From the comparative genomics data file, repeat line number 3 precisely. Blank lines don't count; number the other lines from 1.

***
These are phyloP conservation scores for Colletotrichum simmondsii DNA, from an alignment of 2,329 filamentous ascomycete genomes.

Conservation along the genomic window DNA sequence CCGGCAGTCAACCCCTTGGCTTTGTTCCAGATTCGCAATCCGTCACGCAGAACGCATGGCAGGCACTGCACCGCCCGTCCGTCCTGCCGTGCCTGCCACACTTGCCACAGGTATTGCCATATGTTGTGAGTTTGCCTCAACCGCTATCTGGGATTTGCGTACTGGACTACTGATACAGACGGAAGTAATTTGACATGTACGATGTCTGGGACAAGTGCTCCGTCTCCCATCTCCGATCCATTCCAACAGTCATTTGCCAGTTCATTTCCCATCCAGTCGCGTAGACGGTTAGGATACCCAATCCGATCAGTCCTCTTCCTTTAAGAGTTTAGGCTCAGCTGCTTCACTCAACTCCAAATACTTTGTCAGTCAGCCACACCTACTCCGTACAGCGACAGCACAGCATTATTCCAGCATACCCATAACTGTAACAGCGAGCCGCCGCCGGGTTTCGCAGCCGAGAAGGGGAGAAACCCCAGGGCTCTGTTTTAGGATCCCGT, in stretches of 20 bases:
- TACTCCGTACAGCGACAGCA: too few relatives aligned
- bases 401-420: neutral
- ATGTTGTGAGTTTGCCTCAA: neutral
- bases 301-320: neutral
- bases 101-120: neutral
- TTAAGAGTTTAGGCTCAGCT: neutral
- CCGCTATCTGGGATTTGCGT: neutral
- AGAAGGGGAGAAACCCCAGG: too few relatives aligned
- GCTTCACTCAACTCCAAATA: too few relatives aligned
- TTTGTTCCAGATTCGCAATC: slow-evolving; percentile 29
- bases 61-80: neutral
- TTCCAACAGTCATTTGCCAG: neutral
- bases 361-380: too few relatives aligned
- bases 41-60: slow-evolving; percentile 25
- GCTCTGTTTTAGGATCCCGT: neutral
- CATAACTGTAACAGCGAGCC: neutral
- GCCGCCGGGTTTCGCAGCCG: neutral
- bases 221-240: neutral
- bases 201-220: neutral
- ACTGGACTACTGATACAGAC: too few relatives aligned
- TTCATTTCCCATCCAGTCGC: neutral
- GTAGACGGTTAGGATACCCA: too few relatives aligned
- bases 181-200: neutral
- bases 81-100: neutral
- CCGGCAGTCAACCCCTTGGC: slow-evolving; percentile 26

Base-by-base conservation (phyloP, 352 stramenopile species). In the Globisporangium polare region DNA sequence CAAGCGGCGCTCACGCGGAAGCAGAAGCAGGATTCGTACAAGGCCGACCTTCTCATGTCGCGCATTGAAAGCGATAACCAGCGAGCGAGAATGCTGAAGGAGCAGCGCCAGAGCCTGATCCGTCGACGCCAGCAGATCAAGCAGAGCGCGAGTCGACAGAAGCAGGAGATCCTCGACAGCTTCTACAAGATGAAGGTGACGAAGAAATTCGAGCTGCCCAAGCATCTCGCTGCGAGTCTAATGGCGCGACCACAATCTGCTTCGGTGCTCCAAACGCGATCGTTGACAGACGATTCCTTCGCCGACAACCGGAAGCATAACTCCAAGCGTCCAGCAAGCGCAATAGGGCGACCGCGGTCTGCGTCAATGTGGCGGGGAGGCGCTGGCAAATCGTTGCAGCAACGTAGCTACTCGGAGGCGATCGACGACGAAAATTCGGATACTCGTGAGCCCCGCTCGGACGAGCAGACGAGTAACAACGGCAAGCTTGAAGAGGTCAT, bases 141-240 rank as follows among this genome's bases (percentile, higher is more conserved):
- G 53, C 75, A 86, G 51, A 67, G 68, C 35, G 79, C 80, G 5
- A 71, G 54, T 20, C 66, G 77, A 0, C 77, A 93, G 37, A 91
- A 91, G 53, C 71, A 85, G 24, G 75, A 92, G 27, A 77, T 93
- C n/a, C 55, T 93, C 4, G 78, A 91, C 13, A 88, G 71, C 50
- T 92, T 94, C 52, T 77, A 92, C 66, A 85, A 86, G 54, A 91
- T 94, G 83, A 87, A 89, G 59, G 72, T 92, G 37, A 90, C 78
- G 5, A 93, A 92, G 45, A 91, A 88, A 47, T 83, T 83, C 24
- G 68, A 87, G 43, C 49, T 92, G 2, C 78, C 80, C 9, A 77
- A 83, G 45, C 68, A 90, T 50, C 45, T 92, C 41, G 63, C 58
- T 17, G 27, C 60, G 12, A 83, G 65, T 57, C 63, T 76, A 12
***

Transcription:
- TACTCCGTACAGCGACAGCA: too few relatives aligned